Read about the Worldcon supporting membership grant recipients, in their own words.

When I offered to sponsor people who couldn’t afford supporting members for WorldCon, I also said that I would share as much as I could about who received these membership grants. With their permission, here are 83 entries from people who received a supporting membership. This isn’t all 100, because some people didn’t feel comfortable having any form of their information out there. With the ones that agreed, I redacted their identifying information, but otherwise am presenting them unedited.

It is interesting to read this cross-section of folks who are serious lovers of SFF, but can’t afford to attend conventions. What I love best about this collection of paragraphs is that it really makes it clear that people who love SFF come from every walk of life. Liberals, Libertarians, moms, students, teachers… we all love this geeky stuff.

But here, you can read about them in their own words.

  1. “I’ve been a general geek/nerd my whole life. I’ve read most of the big names, many of the little names, and anything from Award Winners to cheesy media tie-ins, Grimdark to old school adventure.I am a “”fan””, but I’ve never attended a con. Not for lack of wanting, simply could never justify the expense when there are always bills to pay.I’ve honestly never really cared about the Hugos before. I’ve seen it talked of as the best, and I’ve always checked out the shortlist for interesting reads, but never knew one could simply join and be heard until recently. Unfortunately, it’s yet another Fandom cost I can’t really justify.

    At any rate, I’d like to thank you for being one of the voices of reason during this episode in the community. And for making this offer in the first place.”

  2. I started reading SF/F as a young teen and into my early 20s until I overdosed on fantasy and my love of Romance took over (started with Heyer at somewhere between 10-12). Returned seriously to SF/F via Bujold, Asaro and Lee/Miller in the late 1990s. Attended Denvention where Lois was GoH in 2008. Good times (apart from the 3+ months lasting con crud, ho boy). Not active in fandom because I was busy breeding and exhibiting cats for many years. Now that I’m retired from that I’m sadly very broke (as we say in the fancy, cats don’t cost a small fortune, they need a large one and then some 🙂 so $40 is out at the moment but ever since the Sad/Rabid thing started I’ve been feeling something I care about is under attack.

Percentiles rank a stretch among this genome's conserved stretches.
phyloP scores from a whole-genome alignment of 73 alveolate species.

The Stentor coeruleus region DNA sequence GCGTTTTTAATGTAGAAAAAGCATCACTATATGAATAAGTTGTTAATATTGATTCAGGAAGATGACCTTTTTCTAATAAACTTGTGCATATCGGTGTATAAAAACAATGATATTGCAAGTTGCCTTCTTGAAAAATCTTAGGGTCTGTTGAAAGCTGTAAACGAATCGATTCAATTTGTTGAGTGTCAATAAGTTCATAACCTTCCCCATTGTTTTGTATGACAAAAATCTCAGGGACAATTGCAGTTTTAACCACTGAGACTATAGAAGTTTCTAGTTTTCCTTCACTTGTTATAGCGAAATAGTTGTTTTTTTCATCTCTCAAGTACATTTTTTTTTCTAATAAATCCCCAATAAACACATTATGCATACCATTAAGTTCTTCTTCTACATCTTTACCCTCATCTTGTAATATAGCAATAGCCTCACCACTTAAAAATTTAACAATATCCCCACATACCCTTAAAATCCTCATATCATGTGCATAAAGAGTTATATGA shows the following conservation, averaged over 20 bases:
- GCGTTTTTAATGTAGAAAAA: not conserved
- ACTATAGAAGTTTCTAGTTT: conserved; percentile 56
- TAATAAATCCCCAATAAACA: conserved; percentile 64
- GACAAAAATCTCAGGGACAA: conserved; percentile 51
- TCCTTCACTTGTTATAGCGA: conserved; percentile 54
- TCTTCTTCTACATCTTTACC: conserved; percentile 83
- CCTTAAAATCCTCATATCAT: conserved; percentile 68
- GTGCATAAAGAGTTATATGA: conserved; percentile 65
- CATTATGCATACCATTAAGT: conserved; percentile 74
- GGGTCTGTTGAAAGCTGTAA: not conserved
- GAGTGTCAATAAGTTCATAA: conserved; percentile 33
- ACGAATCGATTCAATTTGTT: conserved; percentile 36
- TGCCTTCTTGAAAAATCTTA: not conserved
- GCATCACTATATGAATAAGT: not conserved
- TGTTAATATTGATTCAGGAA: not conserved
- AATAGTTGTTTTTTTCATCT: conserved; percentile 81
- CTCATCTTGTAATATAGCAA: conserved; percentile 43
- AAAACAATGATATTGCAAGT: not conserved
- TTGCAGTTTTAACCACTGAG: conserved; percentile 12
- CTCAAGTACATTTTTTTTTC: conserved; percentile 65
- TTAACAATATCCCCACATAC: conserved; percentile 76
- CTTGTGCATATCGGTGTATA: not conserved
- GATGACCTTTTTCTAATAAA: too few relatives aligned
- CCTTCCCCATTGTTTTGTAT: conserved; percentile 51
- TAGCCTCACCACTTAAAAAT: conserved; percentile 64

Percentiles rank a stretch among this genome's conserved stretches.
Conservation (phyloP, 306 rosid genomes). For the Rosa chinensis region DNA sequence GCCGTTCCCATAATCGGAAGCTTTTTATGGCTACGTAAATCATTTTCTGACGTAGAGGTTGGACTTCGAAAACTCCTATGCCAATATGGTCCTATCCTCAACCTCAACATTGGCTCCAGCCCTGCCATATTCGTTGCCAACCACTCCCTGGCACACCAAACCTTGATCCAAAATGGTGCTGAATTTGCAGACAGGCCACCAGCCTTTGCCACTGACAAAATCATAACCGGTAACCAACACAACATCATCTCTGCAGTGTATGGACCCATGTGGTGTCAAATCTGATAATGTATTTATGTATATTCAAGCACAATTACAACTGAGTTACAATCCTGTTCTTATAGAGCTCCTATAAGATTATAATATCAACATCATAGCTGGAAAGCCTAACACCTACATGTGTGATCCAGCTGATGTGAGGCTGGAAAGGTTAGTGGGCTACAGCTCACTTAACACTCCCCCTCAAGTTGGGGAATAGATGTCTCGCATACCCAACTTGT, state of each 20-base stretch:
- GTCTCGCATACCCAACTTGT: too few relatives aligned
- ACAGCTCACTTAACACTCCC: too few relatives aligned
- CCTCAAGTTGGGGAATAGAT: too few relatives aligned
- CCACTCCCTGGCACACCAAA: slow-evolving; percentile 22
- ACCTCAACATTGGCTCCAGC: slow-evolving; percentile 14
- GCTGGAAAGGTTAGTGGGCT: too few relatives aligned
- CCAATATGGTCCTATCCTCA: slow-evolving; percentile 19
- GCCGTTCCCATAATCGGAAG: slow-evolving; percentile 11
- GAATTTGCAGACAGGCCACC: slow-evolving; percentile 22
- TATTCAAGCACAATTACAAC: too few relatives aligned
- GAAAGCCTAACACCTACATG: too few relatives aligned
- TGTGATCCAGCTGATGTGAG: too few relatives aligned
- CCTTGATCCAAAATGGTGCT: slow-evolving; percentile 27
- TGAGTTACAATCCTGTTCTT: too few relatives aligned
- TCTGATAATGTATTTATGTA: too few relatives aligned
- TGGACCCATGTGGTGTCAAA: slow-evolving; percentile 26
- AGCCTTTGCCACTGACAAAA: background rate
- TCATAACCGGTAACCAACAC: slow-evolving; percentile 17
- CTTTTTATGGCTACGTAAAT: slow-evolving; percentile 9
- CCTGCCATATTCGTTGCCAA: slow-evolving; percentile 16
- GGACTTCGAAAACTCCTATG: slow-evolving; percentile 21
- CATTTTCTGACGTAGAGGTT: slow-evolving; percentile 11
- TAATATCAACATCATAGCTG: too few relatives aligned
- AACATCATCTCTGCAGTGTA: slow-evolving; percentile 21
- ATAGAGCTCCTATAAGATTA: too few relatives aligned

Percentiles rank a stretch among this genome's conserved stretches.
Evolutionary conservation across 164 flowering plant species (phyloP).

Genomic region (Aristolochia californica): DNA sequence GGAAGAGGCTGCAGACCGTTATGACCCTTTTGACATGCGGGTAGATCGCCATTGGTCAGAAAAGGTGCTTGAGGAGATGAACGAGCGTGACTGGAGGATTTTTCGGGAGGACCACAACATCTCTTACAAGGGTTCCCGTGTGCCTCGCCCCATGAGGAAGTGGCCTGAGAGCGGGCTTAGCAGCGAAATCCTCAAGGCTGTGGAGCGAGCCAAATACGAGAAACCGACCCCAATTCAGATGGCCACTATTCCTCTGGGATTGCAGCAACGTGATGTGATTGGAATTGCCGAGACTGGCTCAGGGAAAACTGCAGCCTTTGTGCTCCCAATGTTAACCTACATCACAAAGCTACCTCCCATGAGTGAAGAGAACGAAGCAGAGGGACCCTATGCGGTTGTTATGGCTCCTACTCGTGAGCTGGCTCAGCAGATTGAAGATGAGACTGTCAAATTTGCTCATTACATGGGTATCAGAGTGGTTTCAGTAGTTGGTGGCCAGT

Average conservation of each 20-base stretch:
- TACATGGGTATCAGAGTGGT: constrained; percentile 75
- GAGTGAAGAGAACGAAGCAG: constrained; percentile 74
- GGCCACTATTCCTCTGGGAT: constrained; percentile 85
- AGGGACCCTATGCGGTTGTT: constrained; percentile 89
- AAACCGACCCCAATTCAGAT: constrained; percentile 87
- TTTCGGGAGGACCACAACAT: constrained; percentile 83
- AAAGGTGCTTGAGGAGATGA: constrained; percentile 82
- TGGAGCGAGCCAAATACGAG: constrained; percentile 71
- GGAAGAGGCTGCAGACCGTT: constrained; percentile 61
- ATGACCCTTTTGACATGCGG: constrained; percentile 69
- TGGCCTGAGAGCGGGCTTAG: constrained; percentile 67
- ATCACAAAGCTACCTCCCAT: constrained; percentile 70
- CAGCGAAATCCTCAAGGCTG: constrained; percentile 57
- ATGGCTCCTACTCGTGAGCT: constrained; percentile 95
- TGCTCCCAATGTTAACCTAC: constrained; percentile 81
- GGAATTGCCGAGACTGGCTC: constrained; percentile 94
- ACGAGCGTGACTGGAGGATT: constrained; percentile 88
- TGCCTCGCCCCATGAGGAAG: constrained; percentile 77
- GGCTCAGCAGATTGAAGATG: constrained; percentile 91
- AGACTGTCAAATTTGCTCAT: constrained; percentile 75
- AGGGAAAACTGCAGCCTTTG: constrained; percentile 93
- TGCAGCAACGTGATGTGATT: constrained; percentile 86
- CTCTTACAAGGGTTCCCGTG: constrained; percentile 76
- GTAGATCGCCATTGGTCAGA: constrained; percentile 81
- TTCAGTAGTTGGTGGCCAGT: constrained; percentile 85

3. I have always been interested in genre fiction, but before now never really dreamed of being a hugo voter. I’d be really excited to read all of the nominated works and vote for whatever I think most deserves the prize. I’m really grateful to get a chance to join in the process. Thank you for doing this. Poor college kids have a shot at participating in something meaningful.
  4. I am a wife, mother, hobby book blogger, and an avid reader and lover of SFF in many forms. I’ve always wanted to make my voice heard, but since my husband lost his job right after our son was born, I haven’t been able to read the newest works available, or support the work being done in the SFF world. I have considered myself part of fandom (or many ransoms) for at least 10 years, and the troubles of the SFF worlds are showing themselves in comics and gaming as well, and it frustrates me that someone would try to shut out diverse voices in all of these related fields.
  5. “Being a brazilian SFF fan, I’ve always watched enviously as american an european fans talked about going to cons like it’s not an incredible privilege to be able to just “”swing by”” a place and experience the beating heart of fandom.
    We don’t have cons around here (some comic cons, of course, comics people are better with that) and our community is scattered through this immense country. It’s hard to find people, hard not to feel alone. I’ve been reading/watching SFF for 23 years and it took a lot of digging on the internet before I found other brazilian fans. But finding the anglophone online fandom? That was easy as browsing the Geocities directory or finding the right LiveJournals (because that was how it was back then. Nowdays it’s all about Tumblr, of course).